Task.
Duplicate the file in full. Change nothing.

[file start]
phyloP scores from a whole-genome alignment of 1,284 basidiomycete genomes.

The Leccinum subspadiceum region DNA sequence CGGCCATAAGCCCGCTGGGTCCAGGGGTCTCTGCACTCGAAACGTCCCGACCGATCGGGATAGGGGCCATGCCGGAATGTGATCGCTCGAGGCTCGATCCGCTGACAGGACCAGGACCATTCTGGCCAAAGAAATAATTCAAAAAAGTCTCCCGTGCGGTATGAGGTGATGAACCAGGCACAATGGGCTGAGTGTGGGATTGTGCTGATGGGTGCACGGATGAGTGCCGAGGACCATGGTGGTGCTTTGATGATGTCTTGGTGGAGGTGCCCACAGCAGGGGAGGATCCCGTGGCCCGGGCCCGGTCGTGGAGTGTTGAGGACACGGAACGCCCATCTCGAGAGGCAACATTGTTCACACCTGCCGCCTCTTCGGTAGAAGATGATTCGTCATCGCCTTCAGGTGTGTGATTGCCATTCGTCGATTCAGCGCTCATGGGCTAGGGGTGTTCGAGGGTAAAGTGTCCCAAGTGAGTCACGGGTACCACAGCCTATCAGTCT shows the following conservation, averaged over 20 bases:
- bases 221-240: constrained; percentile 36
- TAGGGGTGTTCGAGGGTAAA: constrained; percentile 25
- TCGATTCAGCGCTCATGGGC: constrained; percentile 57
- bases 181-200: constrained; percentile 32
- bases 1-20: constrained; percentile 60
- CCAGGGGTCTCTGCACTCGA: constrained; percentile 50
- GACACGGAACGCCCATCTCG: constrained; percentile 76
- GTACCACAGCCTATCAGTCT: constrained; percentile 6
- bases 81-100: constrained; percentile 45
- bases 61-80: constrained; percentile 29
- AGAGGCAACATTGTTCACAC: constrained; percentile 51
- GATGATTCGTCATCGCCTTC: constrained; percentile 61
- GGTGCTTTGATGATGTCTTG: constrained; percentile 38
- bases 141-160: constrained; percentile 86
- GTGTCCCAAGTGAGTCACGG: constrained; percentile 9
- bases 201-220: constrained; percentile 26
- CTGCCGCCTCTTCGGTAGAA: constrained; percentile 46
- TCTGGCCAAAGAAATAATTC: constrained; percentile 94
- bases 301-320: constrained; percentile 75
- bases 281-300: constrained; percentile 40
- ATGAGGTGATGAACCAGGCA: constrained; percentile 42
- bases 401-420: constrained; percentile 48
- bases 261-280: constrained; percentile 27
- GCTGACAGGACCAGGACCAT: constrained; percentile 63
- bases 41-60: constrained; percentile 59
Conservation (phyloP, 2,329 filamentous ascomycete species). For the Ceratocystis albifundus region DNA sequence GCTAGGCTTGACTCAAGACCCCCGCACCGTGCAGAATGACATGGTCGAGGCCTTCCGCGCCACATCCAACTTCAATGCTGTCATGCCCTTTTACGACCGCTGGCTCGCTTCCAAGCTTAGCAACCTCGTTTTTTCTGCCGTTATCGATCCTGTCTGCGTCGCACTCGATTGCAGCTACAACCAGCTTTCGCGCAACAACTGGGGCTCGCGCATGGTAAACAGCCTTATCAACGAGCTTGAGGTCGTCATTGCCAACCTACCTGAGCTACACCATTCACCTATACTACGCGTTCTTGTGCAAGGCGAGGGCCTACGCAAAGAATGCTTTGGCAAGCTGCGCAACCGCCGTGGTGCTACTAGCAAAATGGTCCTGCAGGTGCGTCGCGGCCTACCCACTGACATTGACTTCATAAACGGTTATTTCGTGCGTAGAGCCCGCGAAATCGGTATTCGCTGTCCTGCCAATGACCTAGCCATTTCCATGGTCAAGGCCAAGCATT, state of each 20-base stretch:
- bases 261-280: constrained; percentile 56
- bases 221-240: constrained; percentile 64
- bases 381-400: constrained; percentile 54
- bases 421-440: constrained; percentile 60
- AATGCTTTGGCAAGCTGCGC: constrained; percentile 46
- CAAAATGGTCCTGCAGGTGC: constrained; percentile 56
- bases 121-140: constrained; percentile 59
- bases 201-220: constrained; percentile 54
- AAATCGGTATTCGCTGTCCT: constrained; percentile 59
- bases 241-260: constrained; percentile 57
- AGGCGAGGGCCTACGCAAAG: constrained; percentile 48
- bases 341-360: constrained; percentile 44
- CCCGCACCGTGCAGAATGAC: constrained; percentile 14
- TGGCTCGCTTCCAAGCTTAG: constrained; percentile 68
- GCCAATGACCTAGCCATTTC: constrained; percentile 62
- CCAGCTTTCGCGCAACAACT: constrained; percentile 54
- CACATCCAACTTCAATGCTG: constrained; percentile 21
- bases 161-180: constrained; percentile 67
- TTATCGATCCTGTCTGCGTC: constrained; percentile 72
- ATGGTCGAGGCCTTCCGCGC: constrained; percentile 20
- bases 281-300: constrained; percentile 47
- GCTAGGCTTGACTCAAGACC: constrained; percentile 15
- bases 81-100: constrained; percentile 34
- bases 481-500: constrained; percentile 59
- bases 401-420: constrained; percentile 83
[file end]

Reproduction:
phyloP scores from a whole-genome alignment of 1,284 basidiomycete genomes.

The Leccinum subspadiceum region DNA sequence CGGCCATAAGCCCGCTGGGTCCAGGGGTCTCTGCACTCGAAACGTCCCGACCGATCGGGATAGGGGCCATGCCGGAATGTGATCGCTCGAGGCTCGATCCGCTGACAGGACCAGGACCATTCTGGCCAAAGAAATAATTCAAAAAAGTCTCCCGTGCGGTATGAGGTGATGAACCAGGCACAATGGGCTGAGTGTGGGATTGTGCTGATGGGTGCACGGATGAGTGCCGAGGACCATGGTGGTGCTTTGATGATGTCTTGGTGGAGGTGCCCACAGCAGGGGAGGATCCCGTGGCCCGGGCCCGGTCGTGGAGTGTTGAGGACACGGAACGCCCATCTCGAGAGGCAACATTGTTCACACCTGCCGCCTCTTCGGTAGAAGATGATTCGTCATCGCCTTCAGGTGTGTGATTGCCATTCGTCGATTCAGCGCTCATGGGCTAGGGGTGTTCGAGGGTAAAGTGTCCCAAGTGAGTCACGGGTACCACAGCCTATCAGTCT shows the following conservation, averaged over 20 bases:
- bases 221-240: constrained; percentile 36
- TAGGGGTGTTCGAGGGTAAA: constrained; percentile 25
- TCGATTCAGCGCTCATGGGC: constrained; percentile 57
- bases 181-200: constrained; percentile 32
- bases 1-20: constrained; percentile 60
- CCAGGGGTCTCTGCACTCGA: constrained; percentile 50
- GACACGGAACGCCCATCTCG: constrained; percentile 76
- GTACCACAGCCTATCAGTCT: constrained; percentile 6
- bases 81-100: constrained; percentile 45
- bases 61-80: constrained; percentile 29
- AGAGGCAACATTGTTCACAC: constrained; percentile 51
- GATGATTCGTCATCGCCTTC: constrained; percentile 61
- GGTGCTTTGATGATGTCTTG: constrained; percentile 38
- bases 141-160: constrained; percentile 86
- GTGTCCCAAGTGAGTCACGG: constrained; percentile 9
- bases 201-220: constrained; percentile 26
- CTGCCGCCTCTTCGGTAGAA: constrained; percentile 46
- TCTGGCCAAAGAAATAATTC: constrained; percentile 94
- bases 301-320: constrained; percentile 75
- bases 281-300: constrained; percentile 40
- ATGAGGTGATGAACCAGGCA: constrained; percentile 42
- bases 401-420: constrained; percentile 48
- bases 261-280: constrained; percentile 27
- GCTGACAGGACCAGGACCAT: constrained; percentile 63
- bases 41-60: constrained; percentile 59
Conservation (phyloP, 2,329 filamentous ascomycete species). For the Ceratocystis albifundus region DNA sequence GCTAGGCTTGACTCAAGACCCCCGCACCGTGCAGAATGACATGGTCGAGGCCTTCCGCGCCACATCCAACTTCAATGCTGTCATGCCCTTTTACGACCGCTGGCTCGCTTCCAAGCTTAGCAACCTCGTTTTTTCTGCCGTTATCGATCCTGTCTGCGTCGCACTCGATTGCAGCTACAACCAGCTTTCGCGCAACAACTGGGGCTCGCGCATGGTAAACAGCCTTATCAACGAGCTTGAGGTCGTCATTGCCAACCTACCTGAGCTACACCATTCACCTATACTACGCGTTCTTGTGCAAGGCGAGGGCCTACGCAAAGAATGCTTTGGCAAGCTGCGCAACCGCCGTGGTGCTACTAGCAAAATGGTCCTGCAGGTGCGTCGCGGCCTACCCACTGACATTGACTTCATAAACGGTTATTTCGTGCGTAGAGCCCGCGAAATCGGTATTCGCTGTCCTGCCAATGACCTAGCCATTTCCATGGTCAAGGCCAAGCATT, state of each 20-base stretch:
- bases 261-280: constrained; percentile 56
- bases 221-240: constrained; percentile 64
- bases 381-400: constrained; percentile 54
- bases 421-440: constrained; percentile 60
- AATGCTTTGGCAAGCTGCGC: constrained; percentile 46
- CAAAATGGTCCTGCAGGTGC: constrained; percentile 56
- bases 121-140: constrained; percentile 59
- bases 201-220: constrained; percentile 54
- AAATCGGTATTCGCTGTCCT: constrained; percentile 59
- bases 241-260: constrained; percentile 57
- AGGCGAGGGCCTACGCAAAG: constrained; percentile 48
- bases 341-360: constrained; percentile 44
- CCCGCACCGTGCAGAATGAC: constrained; percentile 14
- TGGCTCGCTTCCAAGCTTAG: constrained; percentile 68
- GCCAATGACCTAGCCATTTC: constrained; percentile 62
- CCAGCTTTCGCGCAACAACT: constrained; percentile 54
- CACATCCAACTTCAATGCTG: constrained; percentile 21
- bases 161-180: constrained; percentile 67
- TTATCGATCCTGTCTGCGTC: constrained; percentile 72
- ATGGTCGAGGCCTTCCGCGC: constrained; percentile 20
- bases 281-300: constrained; percentile 47
- GCTAGGCTTGACTCAAGACC: constrained; percentile 15
- bases 81-100: constrained; percentile 34
- bases 481-500: constrained; percentile 59
- bases 401-420: constrained; percentile 83